A beautiful cold morning in Dublin today, five days before the main event, with frost on the grass and roofs and a light mist hanging above nearby playing fields: something for all those who have been finding recent mild days to be distressingly “not a bit Christmassy”.
The parson-naturalist Gilbert White, in the final letters of his classic work The Natural History of Selborne (1788), made a number of observations about severe winter weather he had experienced in various years in the East Hampshire parish where he served as curate (just a few miles, incidentally, from Chawton, where Jane Austen spent the last eight years of her life).
We had steady frost on to the 25th, when the thermometer in the morning was down to 10 with us, and at Newton [nearby Newton Valence] only to 21. Strong frost continued till the 31st, when some tendency to thaw was observed, and by January the 3rd, 1785, the thaw was confirmed and some rain fell.
A circumstance that I must not omit, because it was new to us, is, that on Friday, December the 10th, being bright sunshine, the air was full of icy spiculae, floating in all directions, like atoms in a sun-beam let into a dark room. We thought them at first particles of the rime falling from my tall hedges; but were soon convinced to the contrary, by making our observations in open places where no rime could reach us. Were they watery particles of the air frozen as they floated; or were they evaporations from the snow frozen as they mounted?
We were much obliged to the thermometers for the early information they gave us: and hurried our apples, pears, onions, potatoes, etc., into the cellar, and warm closets; while those who had not, or neglected such warnings, lost all their stores of roots and fruits, and had their very bread and cheese frozen.
I must not omit to tell you, during these two Siberian days, my parlour-cat was so electric, that had a person stroked her, and been properly insulated, the shock might have been given to a whole circle of people.
White’s The Natural History of Selborne is available in two paperback versions, the Penguin Classic, edited by his biographer, Richard Mabey, and a new Oxford Classics edition published this year.
Space to Think, an anthology bringing together more than fifty of the best pieces to have appeared in the Dublin Review of Books since its foundation ten years ago, was published in October. Selling in the shops at €25, it is also available to order online at a special price of €20 (to collect in Dublin) or €20 + post and packing charges as appropriate for shipping to addresses in Ireland and internationally. To buy online, follow the steps from the home page of our website.
One piece featured in Space to Think is an account of a relationship between a young man and a married woman (and the young man’s mother) which created a scandal which ended in a Dublin court ninety years ago. Here is an extract:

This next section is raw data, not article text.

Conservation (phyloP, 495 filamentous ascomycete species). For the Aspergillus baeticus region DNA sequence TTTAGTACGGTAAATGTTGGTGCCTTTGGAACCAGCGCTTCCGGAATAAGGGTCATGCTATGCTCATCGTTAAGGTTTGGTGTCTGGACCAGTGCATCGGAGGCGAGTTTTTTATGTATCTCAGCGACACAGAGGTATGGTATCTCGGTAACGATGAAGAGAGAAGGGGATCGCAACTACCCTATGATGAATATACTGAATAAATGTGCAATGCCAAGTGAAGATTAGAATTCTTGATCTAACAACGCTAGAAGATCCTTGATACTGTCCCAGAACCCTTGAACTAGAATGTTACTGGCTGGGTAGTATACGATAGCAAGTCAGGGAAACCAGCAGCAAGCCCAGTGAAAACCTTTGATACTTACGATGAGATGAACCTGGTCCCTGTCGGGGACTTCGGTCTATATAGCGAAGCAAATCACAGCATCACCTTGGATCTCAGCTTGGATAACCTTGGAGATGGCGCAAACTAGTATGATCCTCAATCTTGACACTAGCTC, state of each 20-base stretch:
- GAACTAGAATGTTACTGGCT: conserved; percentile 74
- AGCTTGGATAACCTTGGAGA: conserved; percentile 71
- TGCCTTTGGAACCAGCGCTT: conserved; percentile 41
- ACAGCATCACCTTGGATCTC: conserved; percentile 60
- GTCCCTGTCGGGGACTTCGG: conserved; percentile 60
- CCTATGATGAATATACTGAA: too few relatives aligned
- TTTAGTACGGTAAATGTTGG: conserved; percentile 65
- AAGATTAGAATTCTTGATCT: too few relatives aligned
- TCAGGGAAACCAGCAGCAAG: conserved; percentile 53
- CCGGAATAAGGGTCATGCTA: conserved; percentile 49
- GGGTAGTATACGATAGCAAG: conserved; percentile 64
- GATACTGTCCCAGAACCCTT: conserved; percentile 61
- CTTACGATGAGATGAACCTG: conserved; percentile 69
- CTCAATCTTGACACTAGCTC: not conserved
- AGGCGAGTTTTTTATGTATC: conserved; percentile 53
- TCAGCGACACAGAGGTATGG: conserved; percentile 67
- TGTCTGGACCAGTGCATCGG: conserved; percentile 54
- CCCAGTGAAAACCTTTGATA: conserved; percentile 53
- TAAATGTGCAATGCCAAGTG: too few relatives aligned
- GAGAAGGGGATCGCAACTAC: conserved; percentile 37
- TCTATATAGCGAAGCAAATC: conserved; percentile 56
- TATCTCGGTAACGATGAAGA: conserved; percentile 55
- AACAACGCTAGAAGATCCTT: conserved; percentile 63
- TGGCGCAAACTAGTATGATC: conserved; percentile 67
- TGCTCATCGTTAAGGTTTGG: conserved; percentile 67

Whether acting on information gleaned from the letters or from another source Mrs MacKenzie learned that her son was to visit the Grafton Picture House with Mrs Henry. One afternoon in the late summer of 1926, she pressed her – perhaps unwilling – daughter (also called Frances) into service and the pair made their way into town and slipped into the row behind the lovers in the cinema. The whole business might still have been dealt with privately were it not for what transpired outside the cinema.
Outside on Grafton Street Frances senior approached Simone and told her that if she didn’t accompany her across the road and into South Anne Street she would call a policeman. Simone asked Rubin who the woman was, to which he replied “She is my Mother.” Simone crossed with Frances, agreeing with Ruben that they would meet five minutes later in the Shelbourne Hotel. It was to be a long five minutes. In fact all four crossed the road, stopping at the third parked car.
It is interesting that Mrs MacKenzie confronted Simone rather than Rubin. A sense of unquestioning righteousness is reflected in her strange threat to “call a policeman”. She could, figuratively speaking, have taken Rubin home by the ear and demanded an end to the relationship on pain of severe financial penalty. Indeed she could have done this at home, saving herself and her daughter the train journey. But she was aware that in Rubin’s case it was more than an inappropriate dalliance which could be rationally challenged and that it was less a case of her son being bad than having fallen into the power of “a bad woman”; her Rubin had been bewitched by a Jezebel.